Dozens of companies listed in London updated shareholders on their exposure to the collapse of Silicon Valley Bank and its UK branch.
HSBC said on Monday morning it is taking over the UK part of the collapsed bank, while authorities in the US have said depositors in SVB will have access to all their money from today.
More than 40 London-listed companies posted updates as markets opened on Monday, with Moonpig, THG, Future and Naked Wines among the most prominent.
Two AIM-listed companies – Diaceutics and Polarean Imaging – suspended their shares from trading but a majority of the businesses said there will be little to no direct impact on them from SVB’s collapse.
Greetings card company Moonpig said it has “no material exposure to SVB UK”. It does not have an account with the bank and holds no cash there.
It has the option to borrow around £250 million from 10 banks, of which SVB is one. It had a promise of £13 million of loans from SVB it has not yet drawn.
Naked Wines said there is “no loss expected” from the failure. It has £14 million in a “cash sweep account” where SVB was the custodian. This money should be recoverable through the process set up by US authorities.
Before the US Treasury said it would protect depositors, Naked Wines thought there was about £600,000 that may be at risk and was uninsured.
Formerly called The Hut Group, online retailer THG it “does not have any exposure to SVB”, with no cash in one of its accounts or loans from the bank.
Future – the publisher behind PC Gamer, Marie Claire and The Week among others – said it had £1 million in the bank, less than 3% of its total cash on hand.
SVB also provided £50 million of the company’s £900 million loan facilities, with around half already drawn.
Second-hand electronics company Music Magpie said it used to borrow money from SVB but switched to NatWest and HSBC last July.
Its US brand Decluttr uses SVB as a transactional bank but can easily switch to a new one and the closure “is unlikely to have an impact”.
Gaming company Team17 said one of its US subsidiaries has an account with SVB not used for current trading. Less than 1% of the group’s current cash reserves are exposed to SVB, it said.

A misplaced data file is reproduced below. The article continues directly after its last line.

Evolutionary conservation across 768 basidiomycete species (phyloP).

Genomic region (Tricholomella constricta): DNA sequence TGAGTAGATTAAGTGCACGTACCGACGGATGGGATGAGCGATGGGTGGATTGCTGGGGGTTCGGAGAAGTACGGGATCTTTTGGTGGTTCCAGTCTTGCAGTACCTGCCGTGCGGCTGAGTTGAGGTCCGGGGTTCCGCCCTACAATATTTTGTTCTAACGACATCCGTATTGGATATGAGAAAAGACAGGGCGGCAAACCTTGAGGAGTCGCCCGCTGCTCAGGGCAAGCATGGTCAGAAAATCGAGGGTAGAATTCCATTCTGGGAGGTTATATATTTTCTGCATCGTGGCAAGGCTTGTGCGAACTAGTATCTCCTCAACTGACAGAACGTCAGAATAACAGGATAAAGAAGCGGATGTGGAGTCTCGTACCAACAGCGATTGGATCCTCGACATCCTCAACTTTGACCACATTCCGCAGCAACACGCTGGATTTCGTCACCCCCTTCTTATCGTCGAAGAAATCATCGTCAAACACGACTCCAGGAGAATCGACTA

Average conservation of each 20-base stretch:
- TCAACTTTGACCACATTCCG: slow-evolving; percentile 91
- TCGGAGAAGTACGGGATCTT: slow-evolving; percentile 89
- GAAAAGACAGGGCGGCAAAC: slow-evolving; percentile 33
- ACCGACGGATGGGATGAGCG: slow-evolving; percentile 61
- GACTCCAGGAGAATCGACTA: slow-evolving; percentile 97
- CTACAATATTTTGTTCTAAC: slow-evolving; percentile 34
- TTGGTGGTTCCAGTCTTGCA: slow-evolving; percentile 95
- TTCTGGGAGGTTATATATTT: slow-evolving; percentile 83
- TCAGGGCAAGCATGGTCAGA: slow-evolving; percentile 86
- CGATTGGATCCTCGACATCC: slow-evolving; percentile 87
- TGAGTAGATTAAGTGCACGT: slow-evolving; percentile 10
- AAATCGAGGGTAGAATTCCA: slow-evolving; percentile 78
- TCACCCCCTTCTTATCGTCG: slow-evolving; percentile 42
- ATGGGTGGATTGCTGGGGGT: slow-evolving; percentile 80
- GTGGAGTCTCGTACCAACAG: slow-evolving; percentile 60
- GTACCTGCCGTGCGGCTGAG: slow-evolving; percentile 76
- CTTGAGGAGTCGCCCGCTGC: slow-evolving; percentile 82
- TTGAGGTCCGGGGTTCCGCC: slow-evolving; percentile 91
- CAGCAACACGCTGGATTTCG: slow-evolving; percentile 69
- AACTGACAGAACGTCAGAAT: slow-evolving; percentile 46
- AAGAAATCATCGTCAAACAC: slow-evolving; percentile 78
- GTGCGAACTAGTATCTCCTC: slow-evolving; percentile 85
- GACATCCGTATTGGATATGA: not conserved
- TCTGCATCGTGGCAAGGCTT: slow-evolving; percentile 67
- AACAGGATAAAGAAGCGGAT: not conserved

Medical testing company Diaceutics suspended its shares from trading on the AIM stock exchange on Monday.
The business said it had £22.2 million in cash last Thursday, of which £22 million was in accounts with SVB, largely in the UK branch.
It tried to move money out of SVB last week but was unable to. It has paused plans to accelerate investment.
“The restricted access to the funds has a significant impact on the company’s liquidity position and has led to material uncertainty over its ability to service certain working capital requirements in the short term,” Diaceutics said.
The business was worth around £95 million before its shares were suspended.
– Polarean Imaging
Lung disease company Polarean Imaging also asked for its shares to be suspended from trading on AIM.
The business said it “has sufficient cash outside of SVB to meet its immediate liquidity needs” – but 12.4 million US dollars (£10.2 million) of the 13.9 million dollars (£11.5 million) it has in cash is held through SVB.
Most of that money should be accessible in time but possibly not immediately.
It also has a one million dollar (£830,000) SVB checking account and a £1.3 million SVB sterling checking account.
Digital learning company Learning Technologies Group saw its shares drop 4.5% on Monday morning after saying it had £11.7 million deposited with SVB in the US and UK – around 10% of its total cash and cash equivalents.
It tried to withdraw its deposits on Friday but has so far only received around £300,000.